Having a Call to Action is important because…wait a minute – let’s assume you’ve not been in the digital marketing world. Let’s first talk about what a call to action (or CTA) stands for!
A CTA prompts someone to take action through one of your digital assets, like your website, email newsletter or Facebook page. A CTA is an image or line of text that says things like:
“Sign up now”
“Download our eBook”
“Attend our event”
“Get a free sample”
“Get 15% off your order”
“Get a product demo”
If you ever see a CTA like: “Become a millionaire in two days” -we recommend staying away from CTAs like those…unless of course you’re a real risk taker.
Now back to those CTAs….Why are they important?
If you start to work with a website designer, keep in mind all the time and money spent on designing and tweaking. Now think about all the people coming to your website over the next couple months, years. Do you want to lose the opportunity to get their name and email or other information that could help you to develop a relationship or influence brand loyalty? Of course you wouldn’t. Think about the storefront windows for top fashion brands in New York City – the window designers get paid well for a reason; their job is to attract the right clientele and entice them to come inside and make a purchase. And in the case of websites your rate of client retention is better. By using CTAs wisely, you can receive far more information and new clients from a virtual ‘window shopper’ than the average window shopper cruising by a storefront.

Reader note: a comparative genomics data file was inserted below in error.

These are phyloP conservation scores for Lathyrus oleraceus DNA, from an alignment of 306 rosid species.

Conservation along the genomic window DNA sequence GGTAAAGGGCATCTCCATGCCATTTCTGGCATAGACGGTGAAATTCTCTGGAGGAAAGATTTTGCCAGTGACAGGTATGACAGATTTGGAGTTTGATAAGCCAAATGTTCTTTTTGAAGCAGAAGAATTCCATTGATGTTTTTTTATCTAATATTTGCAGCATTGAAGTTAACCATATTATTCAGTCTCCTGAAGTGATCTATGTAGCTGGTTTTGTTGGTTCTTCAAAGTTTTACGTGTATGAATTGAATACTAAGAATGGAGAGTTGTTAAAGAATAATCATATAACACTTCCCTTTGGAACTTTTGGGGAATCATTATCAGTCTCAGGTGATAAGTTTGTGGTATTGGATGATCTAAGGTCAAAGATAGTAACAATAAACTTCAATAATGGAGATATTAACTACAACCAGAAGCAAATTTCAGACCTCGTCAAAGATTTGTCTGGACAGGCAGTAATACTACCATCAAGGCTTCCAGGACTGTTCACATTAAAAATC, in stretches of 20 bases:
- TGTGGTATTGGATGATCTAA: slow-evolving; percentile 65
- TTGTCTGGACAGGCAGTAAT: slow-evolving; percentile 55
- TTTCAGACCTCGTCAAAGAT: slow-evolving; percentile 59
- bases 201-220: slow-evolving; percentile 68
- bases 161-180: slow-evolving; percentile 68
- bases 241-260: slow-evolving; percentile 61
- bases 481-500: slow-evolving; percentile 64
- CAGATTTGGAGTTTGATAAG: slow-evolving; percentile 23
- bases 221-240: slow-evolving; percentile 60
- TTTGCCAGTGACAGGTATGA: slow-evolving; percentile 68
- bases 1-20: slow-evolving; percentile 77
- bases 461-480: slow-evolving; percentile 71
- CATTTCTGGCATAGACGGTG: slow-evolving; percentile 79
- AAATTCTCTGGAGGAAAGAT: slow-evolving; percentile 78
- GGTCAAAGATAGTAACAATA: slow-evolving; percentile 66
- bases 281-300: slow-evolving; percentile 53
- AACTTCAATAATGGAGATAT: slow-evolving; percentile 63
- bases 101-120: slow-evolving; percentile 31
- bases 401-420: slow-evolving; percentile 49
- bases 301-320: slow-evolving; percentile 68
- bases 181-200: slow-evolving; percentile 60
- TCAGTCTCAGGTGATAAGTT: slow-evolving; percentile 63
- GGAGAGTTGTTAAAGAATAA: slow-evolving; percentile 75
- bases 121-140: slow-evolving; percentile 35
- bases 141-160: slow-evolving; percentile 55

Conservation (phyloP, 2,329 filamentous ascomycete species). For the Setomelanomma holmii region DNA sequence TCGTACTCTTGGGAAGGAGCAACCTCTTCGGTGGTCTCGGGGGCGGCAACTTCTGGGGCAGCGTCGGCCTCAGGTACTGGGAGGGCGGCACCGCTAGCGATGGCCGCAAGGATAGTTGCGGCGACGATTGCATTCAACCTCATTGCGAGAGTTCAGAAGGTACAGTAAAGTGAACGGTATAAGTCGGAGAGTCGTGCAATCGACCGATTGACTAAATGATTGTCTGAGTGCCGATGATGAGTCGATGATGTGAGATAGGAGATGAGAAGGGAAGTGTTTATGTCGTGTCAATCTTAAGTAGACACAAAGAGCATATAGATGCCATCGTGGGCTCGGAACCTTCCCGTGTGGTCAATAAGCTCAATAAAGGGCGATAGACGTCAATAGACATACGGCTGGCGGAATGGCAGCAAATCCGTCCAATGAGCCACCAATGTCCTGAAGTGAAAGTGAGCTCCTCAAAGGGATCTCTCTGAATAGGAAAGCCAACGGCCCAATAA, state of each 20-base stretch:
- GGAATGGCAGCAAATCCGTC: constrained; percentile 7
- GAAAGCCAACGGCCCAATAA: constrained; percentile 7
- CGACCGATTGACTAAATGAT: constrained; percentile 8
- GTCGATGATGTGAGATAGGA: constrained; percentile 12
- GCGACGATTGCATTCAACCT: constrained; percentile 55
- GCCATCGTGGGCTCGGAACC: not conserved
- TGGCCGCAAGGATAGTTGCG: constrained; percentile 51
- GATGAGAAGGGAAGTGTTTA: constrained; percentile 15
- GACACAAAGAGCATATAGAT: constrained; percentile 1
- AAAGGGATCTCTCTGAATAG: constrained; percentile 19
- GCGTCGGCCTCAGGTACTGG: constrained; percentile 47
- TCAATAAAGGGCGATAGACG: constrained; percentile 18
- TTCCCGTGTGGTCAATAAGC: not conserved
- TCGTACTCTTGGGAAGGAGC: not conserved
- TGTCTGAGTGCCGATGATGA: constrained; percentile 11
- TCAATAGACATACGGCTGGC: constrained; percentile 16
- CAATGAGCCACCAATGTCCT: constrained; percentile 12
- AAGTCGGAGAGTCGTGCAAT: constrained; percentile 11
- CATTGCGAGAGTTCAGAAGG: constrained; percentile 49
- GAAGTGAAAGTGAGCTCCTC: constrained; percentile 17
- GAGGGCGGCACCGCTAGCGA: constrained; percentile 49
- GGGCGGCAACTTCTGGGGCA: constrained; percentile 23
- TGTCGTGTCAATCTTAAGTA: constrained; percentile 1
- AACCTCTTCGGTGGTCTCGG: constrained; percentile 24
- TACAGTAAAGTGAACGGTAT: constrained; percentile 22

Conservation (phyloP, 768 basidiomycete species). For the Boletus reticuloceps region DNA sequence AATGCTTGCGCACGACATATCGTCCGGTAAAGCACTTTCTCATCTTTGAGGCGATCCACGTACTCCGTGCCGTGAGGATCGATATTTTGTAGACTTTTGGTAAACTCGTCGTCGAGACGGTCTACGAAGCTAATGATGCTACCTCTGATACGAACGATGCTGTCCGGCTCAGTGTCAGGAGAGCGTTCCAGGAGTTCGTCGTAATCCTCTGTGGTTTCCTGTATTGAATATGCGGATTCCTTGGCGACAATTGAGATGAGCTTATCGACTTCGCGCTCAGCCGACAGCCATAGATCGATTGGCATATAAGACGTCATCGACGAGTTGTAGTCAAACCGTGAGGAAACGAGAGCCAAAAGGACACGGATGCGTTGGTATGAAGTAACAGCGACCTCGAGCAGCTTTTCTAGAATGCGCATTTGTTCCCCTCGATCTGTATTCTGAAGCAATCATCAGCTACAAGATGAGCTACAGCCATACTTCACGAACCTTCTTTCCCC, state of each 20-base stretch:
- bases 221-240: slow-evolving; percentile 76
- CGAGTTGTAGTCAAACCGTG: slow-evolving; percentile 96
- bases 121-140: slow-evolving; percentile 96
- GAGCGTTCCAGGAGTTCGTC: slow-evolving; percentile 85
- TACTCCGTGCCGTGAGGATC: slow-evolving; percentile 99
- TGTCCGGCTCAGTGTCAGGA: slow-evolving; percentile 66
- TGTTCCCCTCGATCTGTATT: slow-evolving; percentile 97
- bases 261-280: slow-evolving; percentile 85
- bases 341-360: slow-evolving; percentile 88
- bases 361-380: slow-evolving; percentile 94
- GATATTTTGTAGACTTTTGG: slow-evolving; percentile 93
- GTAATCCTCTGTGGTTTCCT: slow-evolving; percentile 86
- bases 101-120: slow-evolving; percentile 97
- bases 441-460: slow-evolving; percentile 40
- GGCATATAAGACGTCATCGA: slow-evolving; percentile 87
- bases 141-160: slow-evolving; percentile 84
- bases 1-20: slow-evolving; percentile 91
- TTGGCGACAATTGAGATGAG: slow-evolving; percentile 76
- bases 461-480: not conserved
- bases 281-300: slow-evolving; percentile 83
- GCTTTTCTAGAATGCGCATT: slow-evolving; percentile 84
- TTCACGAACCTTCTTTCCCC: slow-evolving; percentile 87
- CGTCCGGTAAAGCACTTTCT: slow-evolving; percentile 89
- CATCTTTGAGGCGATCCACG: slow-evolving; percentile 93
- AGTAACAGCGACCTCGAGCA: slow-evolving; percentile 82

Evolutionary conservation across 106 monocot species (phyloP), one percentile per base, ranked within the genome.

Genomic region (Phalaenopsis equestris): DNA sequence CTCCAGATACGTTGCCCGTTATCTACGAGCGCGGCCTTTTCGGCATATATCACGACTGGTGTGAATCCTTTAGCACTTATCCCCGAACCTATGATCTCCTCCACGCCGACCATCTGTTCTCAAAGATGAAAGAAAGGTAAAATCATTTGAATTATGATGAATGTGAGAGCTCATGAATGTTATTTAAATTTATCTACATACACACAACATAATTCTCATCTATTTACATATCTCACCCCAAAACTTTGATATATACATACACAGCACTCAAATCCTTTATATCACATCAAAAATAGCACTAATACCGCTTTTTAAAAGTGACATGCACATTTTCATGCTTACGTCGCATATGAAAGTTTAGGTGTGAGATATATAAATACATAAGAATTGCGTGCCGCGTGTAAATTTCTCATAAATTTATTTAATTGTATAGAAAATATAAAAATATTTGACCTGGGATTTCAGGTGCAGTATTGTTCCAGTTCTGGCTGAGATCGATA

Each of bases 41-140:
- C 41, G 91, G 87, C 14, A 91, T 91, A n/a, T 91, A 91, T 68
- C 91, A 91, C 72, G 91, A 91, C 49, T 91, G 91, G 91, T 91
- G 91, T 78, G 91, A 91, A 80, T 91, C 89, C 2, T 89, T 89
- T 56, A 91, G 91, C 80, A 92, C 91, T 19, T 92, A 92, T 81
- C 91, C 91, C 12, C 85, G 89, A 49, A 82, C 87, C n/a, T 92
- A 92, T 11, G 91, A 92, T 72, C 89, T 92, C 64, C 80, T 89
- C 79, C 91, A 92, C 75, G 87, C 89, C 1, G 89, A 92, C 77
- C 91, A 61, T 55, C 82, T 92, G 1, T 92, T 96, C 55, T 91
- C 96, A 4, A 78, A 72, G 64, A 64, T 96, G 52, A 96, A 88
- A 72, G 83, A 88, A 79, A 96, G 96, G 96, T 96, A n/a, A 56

Which brings me on the next point…
When you work along with your website designer, she or he might not have creative design skills (unless of course you work with the technically and creatively savvy staffers at MySMN). When you start to think about what you want your CTAs to be, you’ll need a catchy phrase, an easy to read font and a vibrant color. The font should be modern and easy to read and the color should contrast with the background color of your website.
A big no-no in digital marketing is when a person or a brand puts something out in cyberspace, and asks users to click but the web page they land on is irrelevant or it’s just plain difficult to find the item promised. If your goal is to offer your visitor to “Get a free sample,” I recommend using a landing page made specifically for your CTA. When the person arrives on that page, repeat the language from your CTA again, make the page as neat as possible with short and concise directions on how they can obtain your free sample. Don’t ask for too much – just the essentials like first and last name, email address, shipping address and maybe one more like their birth date or phone number if you absolutely need it.